French Fries

I always wanted to be the sort of person who likes country music. The movie plays over in my mind. This gal walks into some roadside diner in Colorado… Montana… Idaho… where two different country music songs play, one from the jukebox and one from the radio behind the counter, where a waitress named Jo leans over the counter, pouring coffee in Tiny’s cup – one last swig before he heads back to the ranch. The gal sits down. The gal notices that Jo is twenty pounds underweight, wearing bobby socks and beat-up sneakers. Jo takes the gal’s order: coke, burger, extra fries. The gal says, Hey, Jo, how’s your little boy?

Jo shrugs and says, Ok, I guess… But he’s still got that wheeze.

That’s too bad, says the gal. Although she’s never met Jo’s boy, she knows his health has been awful, Jo picking up all kinds of extra hours to pay for his medical bills. The gal frowns into an empty coffee mug.

A few minutes later, after countless big rigs have barreled by, the diner’s windows quaking as they pass, Jo brings out the gal’s food, setting the plate down softly in front of her. Heat wafts up, and the food smells wonderful. The gal is suddenly ravenous; she didn’t realize how hungry she was. The coke fizzles in her nose, sweet and perfect as she sips from the straw. Her foot taps on the floor and she hums along to all the songs because she knows every word. She hums even as she chews her tasty burger and nibbles on her fries, one by one, dipping each in a swirl of ketchup and mustard, making sure the ratio between the two is kept equal.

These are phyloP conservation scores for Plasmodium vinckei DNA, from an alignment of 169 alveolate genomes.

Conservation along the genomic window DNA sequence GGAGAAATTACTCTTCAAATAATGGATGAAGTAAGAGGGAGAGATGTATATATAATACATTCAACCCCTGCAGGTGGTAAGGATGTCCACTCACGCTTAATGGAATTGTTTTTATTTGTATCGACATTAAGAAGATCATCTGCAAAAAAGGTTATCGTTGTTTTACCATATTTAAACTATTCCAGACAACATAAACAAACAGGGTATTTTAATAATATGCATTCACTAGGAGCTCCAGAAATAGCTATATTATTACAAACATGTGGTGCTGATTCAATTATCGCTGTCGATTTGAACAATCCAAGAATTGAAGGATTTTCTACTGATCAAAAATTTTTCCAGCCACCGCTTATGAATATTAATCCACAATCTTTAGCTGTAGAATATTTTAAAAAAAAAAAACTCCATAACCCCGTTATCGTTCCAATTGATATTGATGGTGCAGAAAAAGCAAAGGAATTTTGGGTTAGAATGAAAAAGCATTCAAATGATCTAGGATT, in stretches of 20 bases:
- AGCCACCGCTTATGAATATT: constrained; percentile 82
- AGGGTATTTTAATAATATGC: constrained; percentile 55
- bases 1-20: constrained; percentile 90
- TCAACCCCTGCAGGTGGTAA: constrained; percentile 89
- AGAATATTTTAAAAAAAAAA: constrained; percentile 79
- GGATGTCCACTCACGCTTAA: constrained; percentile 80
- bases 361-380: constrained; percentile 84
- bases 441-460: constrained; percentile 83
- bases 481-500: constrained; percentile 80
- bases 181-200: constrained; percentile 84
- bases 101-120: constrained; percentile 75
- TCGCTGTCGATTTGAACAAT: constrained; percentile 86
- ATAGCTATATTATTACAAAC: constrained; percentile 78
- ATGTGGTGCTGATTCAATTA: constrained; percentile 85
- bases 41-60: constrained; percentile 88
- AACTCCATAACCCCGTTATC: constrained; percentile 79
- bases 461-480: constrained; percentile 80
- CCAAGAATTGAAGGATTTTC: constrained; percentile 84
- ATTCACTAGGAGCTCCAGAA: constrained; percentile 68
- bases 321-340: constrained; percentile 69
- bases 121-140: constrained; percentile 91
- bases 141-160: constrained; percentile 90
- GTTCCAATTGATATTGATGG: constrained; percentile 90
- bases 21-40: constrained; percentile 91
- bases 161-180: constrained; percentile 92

The diner empties out. Light beams fall onto the red vinyl seats, dust mites dancing. Behind the counter, Jo counts her tips, slowly fingering each bill and placing them into purposeful piles. She sees the gal watching and pipes up: Damn cheapskates! They smile at each other.

A song comes on the radio that the gal remembers from a time when she thought she was in love. She turns her head so that Jo can’t see she’s crying. As some guy’s voice croons through the airwaves, the gal thinks how different things might be if only he hadn’t left so soon. But then, someone comes in the diner. The gal hears the door swoosh behind her. She turns to see who it is, just in time to see the stranger smile and tip his hat at Jo, saying Howdy ma’am.

A truck horn blares. The gal turns again to watch the truck as it passes, but she misses it. The song changes. She takes another look at the stranger, in his dusty, worn Wranglers with the shiny gold belt buckle, and thinks, Trouble. Rugged, handsome trouble. She gets up to leave, leaving an oversized tip for Jo. Jo’s got her eyes locked thoughtfully on the stranger, so the gal leaves quietly, gets in her truck, and pulls out onto the road like a thief at night. She flips on the radio and toys with the dials as the truck picks up speed.

The DJ says, Here’s an old favorite. James Taylor with Sweet Baby James.

The gal thinks, Who’s James Taylor? But she recognizes the song and her thoughts drift off towards rocking-a-bye with Baby James. Thunderheads roll over the land, casting shadows over the Snake River Gorge, but otherwise the sky is clear from the Owyhees to the Sawtooths. She turns onto the interstate and drives, as the comfort of a soft James Taylor song carries her out into the dusty horizon and far, far away from me.

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